Wednesday, January 30, 2019

When government fails, 'business has to step up'

Businesses like to devote part of their marketing and public relations budget to promote how they are  giving back to society. We are not just about profits, they try to say. And the message is arguably true, not just propaganda, as far as it goes.

Fink, from
But we are starting to hear a different kind of message from business people, and it goes like this:
"Around the world, frustration with years of stagnant wages, the effect of technology on jobs, and uncertainty about the future have fueled popular anger, nationalism, and xenophobia. In response, some of the world’s leading democracies have descended into wrenching political dysfunction, which has exacerbated, rather than quelled, this public frustration. Trust in multilateralism and official institutions is crumbling." -- Larry Fink,
(emphasis mine)
Business people will have to fill the gap left by polarized and paralyzed national governments: this is the message of Larry Fink, CEO of BlackRock, the world's largest mutual fund company. Businesses have to show that they have a higher purpose than just making money. And, by the way, it's in your own interest to do so, he says. BlackRock has used its position as a major shareholder of some companies to push for more socially conscious policies.

(More coverage of Fink's letter was in Bloomberg, Forbes, and Reuters, among others.)

The limits of national policy

In a world of global communication, global financial markets, global labor markets, and global supply chains, mere nations with their individual politics, languages, cultures, and economies, cannot begin to respond adequately to some of these global trends.

Working people's wages are stagnant while an elite class of highly educated and well connected people in technology and finance are growing ever richer. Ordinary workers without a pension or health insurance (or whose plan has with crushingly high deductibles) have a precarious existence, their jobs threatened by technology, in which a job loss or major health problem could leave them in crisis.

Politicians driven by the ideology of supply-side economics are cutting spending on the social safety net and badly needed investment in infrastructure while reducing taxes for the elite and, hypocritically, increasing the budget deficits they say they oppose. And then they tell their struggling constituents, Just trust us, eventually things will get better.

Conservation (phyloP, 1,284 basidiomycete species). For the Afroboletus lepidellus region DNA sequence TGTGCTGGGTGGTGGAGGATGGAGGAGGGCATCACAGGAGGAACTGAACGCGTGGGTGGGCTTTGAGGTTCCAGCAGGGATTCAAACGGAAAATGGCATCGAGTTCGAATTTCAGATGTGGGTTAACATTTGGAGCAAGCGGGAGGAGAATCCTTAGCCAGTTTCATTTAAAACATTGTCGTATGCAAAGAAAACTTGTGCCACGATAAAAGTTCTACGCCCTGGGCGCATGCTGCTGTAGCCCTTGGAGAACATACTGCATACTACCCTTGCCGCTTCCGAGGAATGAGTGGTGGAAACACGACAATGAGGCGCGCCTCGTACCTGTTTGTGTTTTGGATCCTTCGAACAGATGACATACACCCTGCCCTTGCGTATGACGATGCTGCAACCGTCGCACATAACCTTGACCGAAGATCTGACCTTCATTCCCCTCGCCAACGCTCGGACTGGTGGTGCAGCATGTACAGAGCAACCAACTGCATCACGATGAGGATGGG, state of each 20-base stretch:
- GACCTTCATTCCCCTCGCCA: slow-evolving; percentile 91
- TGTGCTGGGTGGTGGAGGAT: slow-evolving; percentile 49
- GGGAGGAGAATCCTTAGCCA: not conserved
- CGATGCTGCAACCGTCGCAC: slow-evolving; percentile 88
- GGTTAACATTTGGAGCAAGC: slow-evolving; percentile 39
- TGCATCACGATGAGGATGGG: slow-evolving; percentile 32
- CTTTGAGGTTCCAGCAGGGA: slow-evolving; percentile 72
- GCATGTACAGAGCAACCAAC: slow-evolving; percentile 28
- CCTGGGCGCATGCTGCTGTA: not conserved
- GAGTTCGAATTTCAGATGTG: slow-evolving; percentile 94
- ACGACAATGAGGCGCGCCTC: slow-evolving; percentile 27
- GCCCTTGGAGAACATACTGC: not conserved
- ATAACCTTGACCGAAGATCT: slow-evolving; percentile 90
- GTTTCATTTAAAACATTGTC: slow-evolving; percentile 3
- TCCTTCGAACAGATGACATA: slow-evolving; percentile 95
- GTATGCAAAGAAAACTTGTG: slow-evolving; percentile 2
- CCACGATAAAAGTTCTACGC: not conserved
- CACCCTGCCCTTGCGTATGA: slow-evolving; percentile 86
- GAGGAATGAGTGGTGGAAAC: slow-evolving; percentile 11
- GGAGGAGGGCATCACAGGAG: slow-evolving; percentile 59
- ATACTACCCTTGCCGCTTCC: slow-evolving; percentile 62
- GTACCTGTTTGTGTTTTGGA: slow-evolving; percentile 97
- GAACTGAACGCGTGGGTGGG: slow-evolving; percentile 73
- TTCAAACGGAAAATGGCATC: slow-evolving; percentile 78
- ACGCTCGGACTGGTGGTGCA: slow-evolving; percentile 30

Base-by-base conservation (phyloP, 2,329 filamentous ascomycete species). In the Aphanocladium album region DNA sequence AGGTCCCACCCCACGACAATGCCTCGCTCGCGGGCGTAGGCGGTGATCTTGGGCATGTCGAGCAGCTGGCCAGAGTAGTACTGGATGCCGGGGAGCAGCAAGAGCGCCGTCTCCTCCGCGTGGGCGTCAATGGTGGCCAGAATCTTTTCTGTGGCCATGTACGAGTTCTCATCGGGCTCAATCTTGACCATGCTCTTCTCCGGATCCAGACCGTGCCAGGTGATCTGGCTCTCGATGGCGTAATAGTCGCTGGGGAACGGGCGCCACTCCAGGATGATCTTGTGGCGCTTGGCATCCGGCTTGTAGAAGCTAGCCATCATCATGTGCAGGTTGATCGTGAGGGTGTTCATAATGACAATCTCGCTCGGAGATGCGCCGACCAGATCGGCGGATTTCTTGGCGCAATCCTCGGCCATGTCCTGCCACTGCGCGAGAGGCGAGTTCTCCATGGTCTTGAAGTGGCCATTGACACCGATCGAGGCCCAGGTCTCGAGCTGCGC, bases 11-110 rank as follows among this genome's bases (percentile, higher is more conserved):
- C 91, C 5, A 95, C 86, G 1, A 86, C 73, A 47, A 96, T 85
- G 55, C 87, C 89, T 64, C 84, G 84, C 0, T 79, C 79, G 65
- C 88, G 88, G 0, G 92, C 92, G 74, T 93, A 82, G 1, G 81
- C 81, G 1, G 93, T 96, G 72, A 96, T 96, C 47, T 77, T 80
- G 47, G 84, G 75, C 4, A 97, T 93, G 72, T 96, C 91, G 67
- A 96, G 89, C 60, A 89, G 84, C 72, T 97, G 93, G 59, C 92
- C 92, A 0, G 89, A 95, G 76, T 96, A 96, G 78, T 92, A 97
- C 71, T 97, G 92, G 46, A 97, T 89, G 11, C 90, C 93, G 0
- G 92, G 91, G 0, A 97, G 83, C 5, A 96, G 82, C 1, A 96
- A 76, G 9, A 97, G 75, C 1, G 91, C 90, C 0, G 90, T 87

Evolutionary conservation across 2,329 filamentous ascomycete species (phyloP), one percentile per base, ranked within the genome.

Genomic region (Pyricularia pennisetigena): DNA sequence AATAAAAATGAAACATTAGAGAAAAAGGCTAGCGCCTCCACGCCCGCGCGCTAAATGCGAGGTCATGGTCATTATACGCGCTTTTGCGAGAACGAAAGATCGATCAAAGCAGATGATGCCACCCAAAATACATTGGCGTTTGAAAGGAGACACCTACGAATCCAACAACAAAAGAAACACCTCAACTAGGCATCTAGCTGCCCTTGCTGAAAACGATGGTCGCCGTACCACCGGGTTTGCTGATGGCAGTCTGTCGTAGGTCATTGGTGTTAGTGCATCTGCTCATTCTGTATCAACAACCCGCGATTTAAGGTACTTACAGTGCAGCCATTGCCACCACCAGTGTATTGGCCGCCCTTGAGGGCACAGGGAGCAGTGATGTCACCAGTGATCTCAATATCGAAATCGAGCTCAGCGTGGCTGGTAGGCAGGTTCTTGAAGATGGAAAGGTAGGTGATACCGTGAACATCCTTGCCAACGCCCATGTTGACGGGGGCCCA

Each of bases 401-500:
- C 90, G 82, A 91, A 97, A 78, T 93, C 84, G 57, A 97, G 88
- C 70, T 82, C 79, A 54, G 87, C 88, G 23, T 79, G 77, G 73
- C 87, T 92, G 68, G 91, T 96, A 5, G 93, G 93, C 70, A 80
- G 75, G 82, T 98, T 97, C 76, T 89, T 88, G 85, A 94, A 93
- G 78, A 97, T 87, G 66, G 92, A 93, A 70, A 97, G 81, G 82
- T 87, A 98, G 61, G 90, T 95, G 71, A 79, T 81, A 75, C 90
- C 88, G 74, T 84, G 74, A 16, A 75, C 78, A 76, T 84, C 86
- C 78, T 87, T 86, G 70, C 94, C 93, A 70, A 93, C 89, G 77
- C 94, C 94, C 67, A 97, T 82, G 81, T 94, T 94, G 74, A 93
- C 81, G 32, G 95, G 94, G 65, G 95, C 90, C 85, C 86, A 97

Fink and others are telling business people that they are positioned to alleviate some of the economic and social trends that are creating big winners and big losers in society.

Fink's to-dos
  • For starters, businesses should do more to ensure that their employees have well funded pension plans. Otherwise, workers worry about their job security, which reduces productivity and leaves them vulnerable to populist messages that blame immigrants for wage declines and job losses. 
  • Identify employees' social goals and include them in strategy. He cited a survey of millennial employees in which, when asked what the primary purpose of their company was, 63% more of them said "improving society" than "producing profit". 
  • Make investments that contribute to the long-term sustainability of the company and the community not just shareholder benefits like stock buybacks. 
  • They need to go beyond public relations and look at their entire company culture to encourage behavior that results in long-term sustainability rather than short-term profit goals.
Domestic disturbances like those seen in France, with its yellow vest demonstrations, and in Greece, with its anti-austerity marches, lead to increasing violence and public divisiveness. Violence is bad for business. Even the Godfather, Don Corleone, knew that.

The takeaway for media: the old strategies of short-term profit have failed in the media marketplace. The advertising subsidy has gone to the technology platforms that encourage engagement in sensationalism and gossip. Now people are looking for high-quality media to support -- media that address the everyday problems faced by most people, such as job insecurity, wage inequality, public corruption, social injustice, and environmental degradation. They are looking for credible, trustworthy news services. The media that fill this market gap and think long term rather than chasing page views and short-term profits have a chance to prosper in this new media environment.


What money can't buy in media
Picard to publishers: get cozy with users, readers
The dirty words journalists have to say without blushing
How publishers can overcome the loss of Facebook traffic
Think small: the new metrics of engagement for news

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